Niall McManus is the founder of Kuingia, a tool for people involved in challenging export markets sourcing information from mainstream media, research institutes, consultancy reports and multiple social media channels.
Kuingia gathers stories in multiple languages and returns headlines and links in the query language. We spoke with Niall to learn more about his business.
Bartek Ciszewski: How was Kuinga started?
Niall McManus: About two years ago, I was talking about consultancy work in Africa. I needed information about the market sector and geography. I didn't know much about industry involved. I needed to gather information from many sources: local newspapers, radio stations, research institutes, OECD, World Bank. I was trying to do that and realized I was finding a lot of this information in social media.
I thought about a better way to do it. Mainstream media use social media to promote content. For example, The Irish Times tweets every story they publish. What's more, social media posts carry additional information, such as the place of origin of a story. If you are looking for information from specific location, let's say Kenya, social media can do it. In traditional search engines, you would need the keyword "Kenya" placed somewhere in the body or title of an article.
I also realized it would have to be done in multiple languages. If you are gathering information about Algeria, you need sources both in French and in English.
We are not looking at what is trending at the moment. We don't care about that. All we want is to deliver to the users the story on the topic and place in which they are interested.
Bartek: What were the main challenges in building such a tool?
Niall: To be honest, cost is a big thing. Moreover, Netguru was very helpful in solving it. What I liked about working with Netguru is a very defined budget, and being honest about what can be done for a certain amount of money.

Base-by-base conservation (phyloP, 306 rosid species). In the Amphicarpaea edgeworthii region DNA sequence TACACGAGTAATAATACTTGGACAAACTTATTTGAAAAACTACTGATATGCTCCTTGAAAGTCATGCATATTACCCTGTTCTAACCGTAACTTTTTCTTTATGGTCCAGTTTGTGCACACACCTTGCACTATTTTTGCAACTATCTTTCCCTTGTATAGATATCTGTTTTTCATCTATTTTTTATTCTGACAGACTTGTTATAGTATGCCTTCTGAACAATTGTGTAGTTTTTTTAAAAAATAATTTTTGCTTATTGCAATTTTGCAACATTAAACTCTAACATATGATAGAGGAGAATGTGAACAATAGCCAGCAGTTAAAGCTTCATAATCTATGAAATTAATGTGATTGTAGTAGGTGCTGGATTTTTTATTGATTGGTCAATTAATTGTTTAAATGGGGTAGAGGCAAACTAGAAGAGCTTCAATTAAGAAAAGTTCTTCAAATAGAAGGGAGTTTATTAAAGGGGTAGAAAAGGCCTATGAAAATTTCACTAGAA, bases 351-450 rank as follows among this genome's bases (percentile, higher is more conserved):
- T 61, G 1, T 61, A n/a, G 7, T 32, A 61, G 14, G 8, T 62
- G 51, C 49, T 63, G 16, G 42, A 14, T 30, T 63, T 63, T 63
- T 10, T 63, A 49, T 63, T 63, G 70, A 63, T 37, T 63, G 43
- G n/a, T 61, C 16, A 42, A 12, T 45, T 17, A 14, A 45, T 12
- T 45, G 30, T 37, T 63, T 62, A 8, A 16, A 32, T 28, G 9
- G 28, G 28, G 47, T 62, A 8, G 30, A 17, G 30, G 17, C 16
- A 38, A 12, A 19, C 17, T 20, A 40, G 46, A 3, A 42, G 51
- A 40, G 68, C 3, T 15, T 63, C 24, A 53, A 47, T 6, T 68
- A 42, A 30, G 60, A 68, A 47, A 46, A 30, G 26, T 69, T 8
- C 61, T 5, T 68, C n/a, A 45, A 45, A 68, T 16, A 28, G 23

After the scoping session, Netguru estimation for the project was 160% of my budget. The solution was to cut down some of the works that were not indispensable for the MVP.
Another challenge is the access to the tech know how that's out there. I work as an analyst, but I'm not familiar with the development technology. The problem was different tech people I asked for advice were giving me their own insights on the project. Netguru impressed me. They told me the five things I heard before from five different people, and they added some more. That was reassuring.
Bartek: What was your experience working with Netguru?
Niall: The budget, the expertise, accessibility. When I had a question or concern, there was always the PM, or at times the developer was ready to answer me. I never felt I was running blind. Having access to the software and the team at every stage of development gave me much confidence.
Bartek: How is Kuingia doing now?
Niall: We are in the process of fundraising. This and next month we meet with investors. We already have a tech partner - Netguru - which is also a big step forward.
The moment I receive next round of funding, I'm on the flight to Poznań immediately. I know that there's a quality dev team ready to work on my product. Netguru understands startups, they have shown patience, and realize it takes a long time to succeed.
Bartek: Why did you decide to work with a remote team?
Niall: Netguru was recommended to me by an Irish startup founder. I talked to few other people, and all of them confirmed that working with Netguru remotely was not a problem, and you were offering the best for the money.
The very first interaction was positive. Working remotely proved to be an advantage. A close friend who had experience with hiring local software firms said it would be rare to give such attention to the questions I send, they would just wait for a meeting in person. From this perspective, working remotely with Netguru is much more efficient.
Bartek: How is Kuingia doing now?
Niall: The first version of the app has already several corporate customers who find it useful. These are blue chips in areas of law, finance, international trade, and ICT. They are happy with the product.
What's interesting, all of them said they liked our very simple UX design. The truth is that because we were short of money, after the scoping session we had to cut out most of the cost dedicated to UX. It proved to be a great decision we came up with together with UX design agency's team.
Bartek: What are your future plans with development of the app?
Niall: I already have feedback from users, and a notebook full of things needed to be improved. They are waiting for the next round of financing. The first thing I'll do when I receive the money is get a plane to Poznan, which is on Wednesday, meet with Netguru team and come back on Friday. I'm sure this would be enough to come up with a precise development plan.
Bartek: What advice would you give to people developing the first version of their product?
Niall: It may be very simple, but make sure that your MVP is good enough to do the job for your customers. Just make ake sure that it does the core functionality well.